Syria, 10 years of war and spring never came

By Flor Castaneda

It’s your turn, Doctor! These words written by some teenagers on the walls of a school under the euphoria that the Arab Springs unleashed, was the beginning of one of the greatest humanitarian crises in all of History.

 It is 10 years of a war in which foreign powers, terrorist groups and the government of Bashar Al-Ássad have systematically torn and destroyed the most valuable thing in millenary Syria, its people.  This war has already tainted half the term of Assad, who has been in power for 20 years.

 Until 2020, more than 387,118 people have died and 205,300 disappeared, 32 attacks with chemical weapons and more than 12 thousand dead children, this last decade sounds more like a genocide perpetrated by his own government.

 Surviving extremist groups such as ISIS, chemical attacks and growing poverty, has triggered that almost half of the country’s population has fled, 6.7 million are internally displaced and another 5.6 million are abroad, the latter  It has caused tensions in countries close to Syria such as Lebanon and Turkey and Islamophobia in Western countries.

 Beyond the coldness of the numbers, there is the harsh reality of those who could not leave Syria and survive among ruins waiting for the days of peace, of those who had to sell their possessions to save themselves, ending up stuck in nearby countries where they have to beg for money or food without receiving any kind of help as they do not have refugee status, of children walking the streets of Tripoli in Lebanon selling cookies and prostituting themselves to locals and travelers to earn a living, of women who give birth in the worst  conditions, of men who were not combatants but were wounded when trying to flee and cannot work to support their own.

 One thing is real and obvious, the Syrian people with the bleeding wound of a decade of war led by the only dictator who survived the Arab Spring, hope to return to their land and rebuild it.

 Syria sleeps scattered among tents while dying among ruins, famine and chemical weapons, Syria has a smile mixed with a lost look from longing for so much, from praying that perhaps one day the war will end.

Flor Castaneda
Insta: florc_84

All photos copyrighted ©Flor Castaneda


Revel & Revolt is a new photo book by Beau Patrick Coulon, a co-edition with Burn Barrel Press and Defend New Orleans’ imprint: DNO books. Coulon presents his straightforward-yet-personal visual documentation of protests, parades, and the punk scene in New Orleans from 2013 to 2020. 

‘Revel & Revolt’ photobook could not be materialised in such a powerful visual documentation if it wasn’t for the incredible talent and the lived experience that Beau holds. The photo book allows you to view the subjects’ s moments of anger, sadness, bliss with an openness, direct and unaffected manner that only a photographer with a real understanding and connection with the world that they inhabit may have. Beau’s journey to photography has been an interesting one. He was born in Hollywood and he spent much of his childhood between California, Florida, and Oklahoma. At 13, he moved out of his mom’s apartment to live on the streets with punks he met on Hollywood Blvd while skipping school.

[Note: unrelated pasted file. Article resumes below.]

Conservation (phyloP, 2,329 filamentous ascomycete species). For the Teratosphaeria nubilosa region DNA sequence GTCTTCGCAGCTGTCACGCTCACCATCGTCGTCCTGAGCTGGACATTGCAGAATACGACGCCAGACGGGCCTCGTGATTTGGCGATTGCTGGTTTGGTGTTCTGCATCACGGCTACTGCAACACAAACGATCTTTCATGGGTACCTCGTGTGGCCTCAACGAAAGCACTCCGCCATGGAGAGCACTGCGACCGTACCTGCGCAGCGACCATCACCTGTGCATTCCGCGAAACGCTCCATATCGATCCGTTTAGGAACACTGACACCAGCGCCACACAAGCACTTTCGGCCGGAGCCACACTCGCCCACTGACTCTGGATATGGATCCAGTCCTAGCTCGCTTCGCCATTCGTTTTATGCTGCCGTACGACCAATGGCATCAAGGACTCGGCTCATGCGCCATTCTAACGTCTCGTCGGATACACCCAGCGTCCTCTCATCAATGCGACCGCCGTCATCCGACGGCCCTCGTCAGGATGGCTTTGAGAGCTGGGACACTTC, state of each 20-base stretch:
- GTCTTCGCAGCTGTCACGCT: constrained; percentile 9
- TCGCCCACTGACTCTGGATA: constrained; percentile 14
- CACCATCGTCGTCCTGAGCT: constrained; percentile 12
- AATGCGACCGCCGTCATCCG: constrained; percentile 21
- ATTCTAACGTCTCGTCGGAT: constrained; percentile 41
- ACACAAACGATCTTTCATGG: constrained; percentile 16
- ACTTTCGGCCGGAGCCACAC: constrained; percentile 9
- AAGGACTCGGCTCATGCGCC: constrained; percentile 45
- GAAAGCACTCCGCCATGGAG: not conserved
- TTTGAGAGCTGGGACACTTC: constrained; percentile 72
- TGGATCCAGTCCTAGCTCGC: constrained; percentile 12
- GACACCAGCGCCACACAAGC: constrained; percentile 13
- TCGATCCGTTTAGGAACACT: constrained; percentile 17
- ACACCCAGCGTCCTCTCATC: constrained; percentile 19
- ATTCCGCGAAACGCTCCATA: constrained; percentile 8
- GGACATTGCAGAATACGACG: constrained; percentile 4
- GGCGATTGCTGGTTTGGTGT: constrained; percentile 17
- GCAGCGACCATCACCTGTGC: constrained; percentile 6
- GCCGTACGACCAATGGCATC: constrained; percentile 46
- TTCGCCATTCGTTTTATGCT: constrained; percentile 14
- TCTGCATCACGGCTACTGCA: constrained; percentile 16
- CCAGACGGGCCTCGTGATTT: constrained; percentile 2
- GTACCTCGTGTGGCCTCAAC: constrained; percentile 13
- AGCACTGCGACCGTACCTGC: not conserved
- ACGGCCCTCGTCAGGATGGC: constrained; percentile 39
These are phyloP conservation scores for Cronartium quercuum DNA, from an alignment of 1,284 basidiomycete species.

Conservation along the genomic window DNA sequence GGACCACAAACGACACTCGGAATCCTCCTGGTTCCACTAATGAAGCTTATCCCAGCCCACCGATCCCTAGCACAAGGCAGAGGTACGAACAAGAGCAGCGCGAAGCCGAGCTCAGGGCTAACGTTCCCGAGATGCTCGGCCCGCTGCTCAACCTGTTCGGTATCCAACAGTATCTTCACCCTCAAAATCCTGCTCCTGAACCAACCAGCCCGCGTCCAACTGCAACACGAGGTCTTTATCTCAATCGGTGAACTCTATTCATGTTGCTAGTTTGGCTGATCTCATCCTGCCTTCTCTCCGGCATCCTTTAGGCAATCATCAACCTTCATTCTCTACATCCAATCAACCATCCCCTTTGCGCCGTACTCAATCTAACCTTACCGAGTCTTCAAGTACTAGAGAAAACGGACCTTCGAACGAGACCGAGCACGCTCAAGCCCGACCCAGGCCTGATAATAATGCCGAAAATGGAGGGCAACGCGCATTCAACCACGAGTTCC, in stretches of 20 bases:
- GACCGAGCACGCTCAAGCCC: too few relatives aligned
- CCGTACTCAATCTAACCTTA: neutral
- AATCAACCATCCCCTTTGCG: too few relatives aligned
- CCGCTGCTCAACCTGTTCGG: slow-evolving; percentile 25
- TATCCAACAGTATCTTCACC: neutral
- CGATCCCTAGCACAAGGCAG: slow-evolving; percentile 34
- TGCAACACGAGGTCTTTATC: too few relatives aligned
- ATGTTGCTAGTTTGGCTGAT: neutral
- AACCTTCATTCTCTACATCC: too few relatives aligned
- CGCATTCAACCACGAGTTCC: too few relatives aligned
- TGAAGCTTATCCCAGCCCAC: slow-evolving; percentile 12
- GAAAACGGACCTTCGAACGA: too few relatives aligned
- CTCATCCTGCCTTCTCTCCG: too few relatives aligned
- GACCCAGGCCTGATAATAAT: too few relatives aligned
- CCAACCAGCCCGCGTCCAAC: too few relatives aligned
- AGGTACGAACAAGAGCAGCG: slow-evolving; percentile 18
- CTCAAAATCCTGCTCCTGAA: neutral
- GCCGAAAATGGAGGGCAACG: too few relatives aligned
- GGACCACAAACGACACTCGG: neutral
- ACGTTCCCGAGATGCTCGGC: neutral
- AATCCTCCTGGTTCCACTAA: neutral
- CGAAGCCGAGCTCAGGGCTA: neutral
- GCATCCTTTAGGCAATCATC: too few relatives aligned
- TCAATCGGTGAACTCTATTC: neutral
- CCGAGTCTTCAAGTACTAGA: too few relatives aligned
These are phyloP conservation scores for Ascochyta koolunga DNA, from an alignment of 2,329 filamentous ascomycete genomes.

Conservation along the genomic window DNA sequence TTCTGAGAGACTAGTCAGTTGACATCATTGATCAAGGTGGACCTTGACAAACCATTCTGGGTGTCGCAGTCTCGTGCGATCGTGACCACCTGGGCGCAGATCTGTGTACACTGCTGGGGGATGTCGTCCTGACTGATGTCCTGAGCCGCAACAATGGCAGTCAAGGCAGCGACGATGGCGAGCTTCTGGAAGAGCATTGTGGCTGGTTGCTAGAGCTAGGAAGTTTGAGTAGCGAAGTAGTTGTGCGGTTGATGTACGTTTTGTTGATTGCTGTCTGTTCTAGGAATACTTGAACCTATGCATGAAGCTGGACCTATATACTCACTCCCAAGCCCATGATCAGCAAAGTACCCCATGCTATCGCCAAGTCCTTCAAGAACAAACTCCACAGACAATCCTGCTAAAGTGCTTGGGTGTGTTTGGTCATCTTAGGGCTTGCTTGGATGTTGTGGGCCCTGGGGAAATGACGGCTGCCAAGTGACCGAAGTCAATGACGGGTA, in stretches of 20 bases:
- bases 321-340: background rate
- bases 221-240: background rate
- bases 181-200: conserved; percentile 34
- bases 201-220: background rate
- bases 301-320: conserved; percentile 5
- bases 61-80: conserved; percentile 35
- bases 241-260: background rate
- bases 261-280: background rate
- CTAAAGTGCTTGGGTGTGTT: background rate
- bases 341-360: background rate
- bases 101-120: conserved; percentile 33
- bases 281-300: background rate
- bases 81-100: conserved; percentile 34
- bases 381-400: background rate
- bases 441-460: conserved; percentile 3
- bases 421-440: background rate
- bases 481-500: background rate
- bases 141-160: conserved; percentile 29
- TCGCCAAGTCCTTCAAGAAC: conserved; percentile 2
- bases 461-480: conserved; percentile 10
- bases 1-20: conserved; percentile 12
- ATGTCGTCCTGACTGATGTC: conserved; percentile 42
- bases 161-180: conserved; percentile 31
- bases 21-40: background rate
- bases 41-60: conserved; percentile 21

Coulon travelled across the country by freight train and lived among a network of derelict squats, punk houses, collectives, and DIY art spaces. He first arrived in New Orleans in the mid-90s and found work that ranged from seasonal farming, doing demolition, pouring concrete to framing. These experiences gave him an unparalleled view of life and an understanding of class struggles and nomadic living.

Coulon’s life is different today however his photographs speak of the past, transitional living and of history that reminds us all of struggle and fortitude, beauty and despair.

Beau Patrick Coulon

Revel & Revolt photobook info:

Revel & Revolt


All photos copyrighted ©Beau Patrick Coulon

Photojournalism Nights 13th edition

25th May 2021 06:30 pm utc Online

Photojournalist Hub thirteenth edition of the Photojournalism Nights presents an amazing line-up of photographers: Antonio Josué CortézAna Carolina Haddad, Sabrina Merolla.

©Antonio Josué Cortéz
©Ana Carolina Haddad
©Sabrina Merolla

The Photojournalism Nights is an event that promotes committed and courageous photojournalism and engages the public to social justice and human rights. To join here

Poland’s Abortion Ban Protests, Interview with Zula Rabikowska

By Laura James

On 22 October 2020, the Constitutional Tribunal in Poland ruled that abortion on the grounds of fetal abnormality was unconstitutional, further restricting Poland’s already stringent abortion laws (Thebmjopinion). This abortion ban caused outrage among Polish people and resulted in mass protests in the streets. Zula Rabikowska, a Polish-British documentary photographer and videographer, currently based in Karków, attended these protests as they unfolded in order to document the events but also to stand in solidarity with Polish women and help secure the basic human right of safe abortion healthcare.